What is a Downspout Filter?

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  • Written By: Michael Swartz
  • Edited By: J.T. Gale
  • Last Modified Date: 26 February 2020
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A downspout filter generally collects sediment and other foreign bodies from rainwater as it flows off of a roof and then through the downspout. When used in conjunction with gutter screens, a properly installed and maintained filter typically increases the efficiency of rainwater collection, which most often is in a rain barrel. Downspout filters can be placed anywhere from roofline to the top of a rain barrel; they can even be placed within the downspout itself. Some downspout filters can be installed on top of the rain barrel and generally are a two-phase filtering system.

Environmentally conscious homeowners worldwide are paying attention to their water usage. A key element in the drive to reuse a naturally occurring water supply is through the use of rain barrels. These collect rainwater that drains from the roof through a system of gutters and downspouts. Rain barrel systems are sometimes plagued with having too much sediment leaching from the roof, which led to the creation of downspout filter systems to catch leaf fragments and shingle debris. This system can allow a homeowner to dispose of sediment properly while increasing rain barrel collection.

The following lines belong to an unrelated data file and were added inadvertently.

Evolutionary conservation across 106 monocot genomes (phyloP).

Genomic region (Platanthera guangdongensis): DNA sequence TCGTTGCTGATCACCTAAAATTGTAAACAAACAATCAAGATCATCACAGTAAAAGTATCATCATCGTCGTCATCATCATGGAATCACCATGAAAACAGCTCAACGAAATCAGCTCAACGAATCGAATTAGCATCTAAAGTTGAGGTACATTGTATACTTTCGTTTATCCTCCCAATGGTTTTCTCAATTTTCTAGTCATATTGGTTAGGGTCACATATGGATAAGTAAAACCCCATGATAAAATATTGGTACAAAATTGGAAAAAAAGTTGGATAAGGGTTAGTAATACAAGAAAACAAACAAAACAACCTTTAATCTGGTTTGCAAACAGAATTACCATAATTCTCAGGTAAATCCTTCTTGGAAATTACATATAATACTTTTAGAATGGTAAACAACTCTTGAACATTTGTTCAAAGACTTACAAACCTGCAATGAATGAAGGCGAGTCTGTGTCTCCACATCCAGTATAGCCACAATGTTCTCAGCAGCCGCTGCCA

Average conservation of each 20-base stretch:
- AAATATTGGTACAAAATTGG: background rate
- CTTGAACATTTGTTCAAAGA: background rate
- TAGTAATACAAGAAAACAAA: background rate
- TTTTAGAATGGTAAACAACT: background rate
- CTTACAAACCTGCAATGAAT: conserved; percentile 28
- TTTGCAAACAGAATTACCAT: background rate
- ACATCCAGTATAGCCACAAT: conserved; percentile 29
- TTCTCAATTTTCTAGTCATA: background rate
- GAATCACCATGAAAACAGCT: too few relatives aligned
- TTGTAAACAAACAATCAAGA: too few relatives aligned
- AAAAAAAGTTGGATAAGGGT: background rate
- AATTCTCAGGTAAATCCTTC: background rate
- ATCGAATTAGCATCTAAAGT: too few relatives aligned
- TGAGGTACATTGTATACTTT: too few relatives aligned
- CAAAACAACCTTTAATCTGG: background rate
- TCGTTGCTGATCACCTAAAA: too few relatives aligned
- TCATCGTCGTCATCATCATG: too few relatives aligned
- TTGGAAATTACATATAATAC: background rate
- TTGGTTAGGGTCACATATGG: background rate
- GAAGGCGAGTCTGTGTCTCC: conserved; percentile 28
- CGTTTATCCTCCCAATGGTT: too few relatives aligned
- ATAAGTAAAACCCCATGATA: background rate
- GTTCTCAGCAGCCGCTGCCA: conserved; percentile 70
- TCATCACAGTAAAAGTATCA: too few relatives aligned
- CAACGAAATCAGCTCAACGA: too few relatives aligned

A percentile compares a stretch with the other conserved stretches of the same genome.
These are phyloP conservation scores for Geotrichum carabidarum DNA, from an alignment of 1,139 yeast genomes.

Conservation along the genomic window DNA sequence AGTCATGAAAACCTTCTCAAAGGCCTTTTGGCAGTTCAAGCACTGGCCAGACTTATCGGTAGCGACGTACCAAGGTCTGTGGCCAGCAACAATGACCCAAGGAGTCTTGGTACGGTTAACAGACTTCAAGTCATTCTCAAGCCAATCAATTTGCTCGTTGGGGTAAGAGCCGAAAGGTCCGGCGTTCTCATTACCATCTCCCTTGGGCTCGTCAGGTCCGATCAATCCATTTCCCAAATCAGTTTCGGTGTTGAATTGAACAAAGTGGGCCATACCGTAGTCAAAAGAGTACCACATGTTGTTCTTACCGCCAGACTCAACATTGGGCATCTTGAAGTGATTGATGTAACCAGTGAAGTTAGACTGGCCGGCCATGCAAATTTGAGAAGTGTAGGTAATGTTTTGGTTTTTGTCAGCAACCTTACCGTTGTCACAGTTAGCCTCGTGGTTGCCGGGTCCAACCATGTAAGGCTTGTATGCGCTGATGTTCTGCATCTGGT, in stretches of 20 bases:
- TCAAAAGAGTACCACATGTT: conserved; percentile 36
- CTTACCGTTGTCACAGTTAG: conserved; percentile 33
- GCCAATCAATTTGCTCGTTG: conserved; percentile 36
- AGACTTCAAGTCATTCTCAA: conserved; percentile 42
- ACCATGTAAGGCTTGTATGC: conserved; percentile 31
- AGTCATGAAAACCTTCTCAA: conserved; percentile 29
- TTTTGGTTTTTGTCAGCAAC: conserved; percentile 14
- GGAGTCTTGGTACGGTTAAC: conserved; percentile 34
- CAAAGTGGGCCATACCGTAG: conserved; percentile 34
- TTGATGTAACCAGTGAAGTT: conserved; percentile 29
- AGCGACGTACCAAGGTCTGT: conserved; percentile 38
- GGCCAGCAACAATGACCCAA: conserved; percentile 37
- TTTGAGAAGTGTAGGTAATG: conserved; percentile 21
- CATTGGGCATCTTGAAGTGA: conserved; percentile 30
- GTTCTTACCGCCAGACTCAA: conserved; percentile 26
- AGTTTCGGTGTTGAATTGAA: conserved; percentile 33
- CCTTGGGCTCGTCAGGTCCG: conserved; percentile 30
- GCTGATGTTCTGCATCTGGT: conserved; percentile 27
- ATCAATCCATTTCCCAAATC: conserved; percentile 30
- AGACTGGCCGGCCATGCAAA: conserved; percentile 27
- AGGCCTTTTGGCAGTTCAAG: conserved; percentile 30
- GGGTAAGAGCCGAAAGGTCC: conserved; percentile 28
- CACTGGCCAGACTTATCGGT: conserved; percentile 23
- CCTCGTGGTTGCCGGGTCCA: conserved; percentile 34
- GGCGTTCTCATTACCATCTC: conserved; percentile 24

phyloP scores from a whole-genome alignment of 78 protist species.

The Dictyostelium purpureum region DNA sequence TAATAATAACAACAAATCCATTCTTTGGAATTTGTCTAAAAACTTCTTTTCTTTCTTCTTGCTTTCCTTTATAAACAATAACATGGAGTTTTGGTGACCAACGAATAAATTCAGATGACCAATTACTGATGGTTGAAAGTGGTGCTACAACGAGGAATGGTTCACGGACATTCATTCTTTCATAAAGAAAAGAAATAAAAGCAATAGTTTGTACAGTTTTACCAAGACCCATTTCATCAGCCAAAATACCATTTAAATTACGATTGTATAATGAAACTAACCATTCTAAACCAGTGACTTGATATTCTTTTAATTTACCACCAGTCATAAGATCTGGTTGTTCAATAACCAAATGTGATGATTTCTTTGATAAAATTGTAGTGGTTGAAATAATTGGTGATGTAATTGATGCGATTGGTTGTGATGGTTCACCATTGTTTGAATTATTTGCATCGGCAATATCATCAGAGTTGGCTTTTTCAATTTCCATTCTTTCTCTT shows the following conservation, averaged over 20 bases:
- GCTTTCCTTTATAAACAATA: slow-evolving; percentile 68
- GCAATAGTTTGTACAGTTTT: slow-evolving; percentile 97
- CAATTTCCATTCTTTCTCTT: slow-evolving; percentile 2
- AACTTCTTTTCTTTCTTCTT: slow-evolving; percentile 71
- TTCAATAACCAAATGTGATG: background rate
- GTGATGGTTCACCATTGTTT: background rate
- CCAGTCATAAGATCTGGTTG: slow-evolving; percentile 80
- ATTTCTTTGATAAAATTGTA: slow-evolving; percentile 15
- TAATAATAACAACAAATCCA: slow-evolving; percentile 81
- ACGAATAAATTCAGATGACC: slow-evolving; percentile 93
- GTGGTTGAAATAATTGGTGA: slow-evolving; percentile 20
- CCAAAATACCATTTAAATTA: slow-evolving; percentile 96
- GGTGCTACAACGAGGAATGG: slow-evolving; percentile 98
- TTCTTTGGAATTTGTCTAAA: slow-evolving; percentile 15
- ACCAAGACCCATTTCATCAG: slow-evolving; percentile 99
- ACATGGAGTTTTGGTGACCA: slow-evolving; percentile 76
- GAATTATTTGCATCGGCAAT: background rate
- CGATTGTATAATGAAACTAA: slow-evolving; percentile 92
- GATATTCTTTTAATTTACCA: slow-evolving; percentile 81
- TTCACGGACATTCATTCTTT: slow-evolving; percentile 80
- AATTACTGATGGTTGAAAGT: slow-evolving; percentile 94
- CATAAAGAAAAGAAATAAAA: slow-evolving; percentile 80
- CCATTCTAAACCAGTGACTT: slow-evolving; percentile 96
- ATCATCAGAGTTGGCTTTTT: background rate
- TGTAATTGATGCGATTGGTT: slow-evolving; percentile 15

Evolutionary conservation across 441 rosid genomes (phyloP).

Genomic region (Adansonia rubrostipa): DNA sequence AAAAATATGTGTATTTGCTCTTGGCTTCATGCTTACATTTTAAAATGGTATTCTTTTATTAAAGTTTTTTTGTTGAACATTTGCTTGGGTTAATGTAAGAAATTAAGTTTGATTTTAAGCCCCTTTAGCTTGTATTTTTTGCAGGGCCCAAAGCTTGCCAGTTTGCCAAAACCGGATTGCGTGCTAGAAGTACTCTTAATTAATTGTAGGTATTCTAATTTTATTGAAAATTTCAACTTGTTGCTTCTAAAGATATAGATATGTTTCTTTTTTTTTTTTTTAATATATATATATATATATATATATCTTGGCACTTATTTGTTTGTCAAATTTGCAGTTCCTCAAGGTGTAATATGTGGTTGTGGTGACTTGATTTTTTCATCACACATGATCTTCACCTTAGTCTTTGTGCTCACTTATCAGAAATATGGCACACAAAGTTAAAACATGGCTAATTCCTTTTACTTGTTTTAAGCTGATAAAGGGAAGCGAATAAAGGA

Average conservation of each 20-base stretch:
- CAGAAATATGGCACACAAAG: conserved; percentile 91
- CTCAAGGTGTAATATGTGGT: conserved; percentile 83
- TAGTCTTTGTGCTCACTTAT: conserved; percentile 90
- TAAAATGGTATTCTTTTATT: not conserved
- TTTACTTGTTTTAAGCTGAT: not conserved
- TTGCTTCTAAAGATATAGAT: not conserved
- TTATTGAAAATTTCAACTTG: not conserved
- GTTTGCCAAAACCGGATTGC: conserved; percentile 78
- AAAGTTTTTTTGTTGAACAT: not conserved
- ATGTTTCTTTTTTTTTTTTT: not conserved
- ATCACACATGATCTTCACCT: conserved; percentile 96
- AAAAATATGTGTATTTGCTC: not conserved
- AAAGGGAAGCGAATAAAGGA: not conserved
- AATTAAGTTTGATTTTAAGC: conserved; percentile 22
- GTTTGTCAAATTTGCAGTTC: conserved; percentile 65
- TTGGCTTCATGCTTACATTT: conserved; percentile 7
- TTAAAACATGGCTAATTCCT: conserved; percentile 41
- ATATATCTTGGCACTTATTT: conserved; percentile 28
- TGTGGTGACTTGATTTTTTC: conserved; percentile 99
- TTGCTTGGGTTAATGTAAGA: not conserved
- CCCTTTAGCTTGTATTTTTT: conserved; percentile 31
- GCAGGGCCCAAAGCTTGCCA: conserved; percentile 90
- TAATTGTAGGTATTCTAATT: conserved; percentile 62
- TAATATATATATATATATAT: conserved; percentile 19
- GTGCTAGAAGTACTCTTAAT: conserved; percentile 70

A two-phase filter can be placed anywhere on a downspout, although the design lends itself to being placed close to the gutter line. An upper screen, generally placed at an angle, catches leaves and allows them to fall away. The secondary screen filters smaller sediment out of the passing water flow. Generally, the most aesthetically attractive options are those that are in line with the downspout itself, thereby making the filtration system unobtrusive. Another advantage of a two-phase filter is that they do not have screens that need to be replaced.

Key factors in selecting a downspout filter system include ease of maintenance and knowledge of the items that would be filtered out of the rainwater. Having a filter within easy reach typically is preferable and if few trees are present, a simple one-phase filter placed at eye level could work well. The presence of large trees, however, may make a two-phase downspout filter a better choice.

With most homeowners having an aluminum roof drainage system of gutters and downspouts, there usually is little problem with getting a downspout filter made of similar material. Color selection, however, may be more limited. Homeowners who have polyvinyl chloride (PVC) drainage systems usually have fewer options available. Other less-common alternatives to a downspout filter are wall-mounted or in-ground filters.


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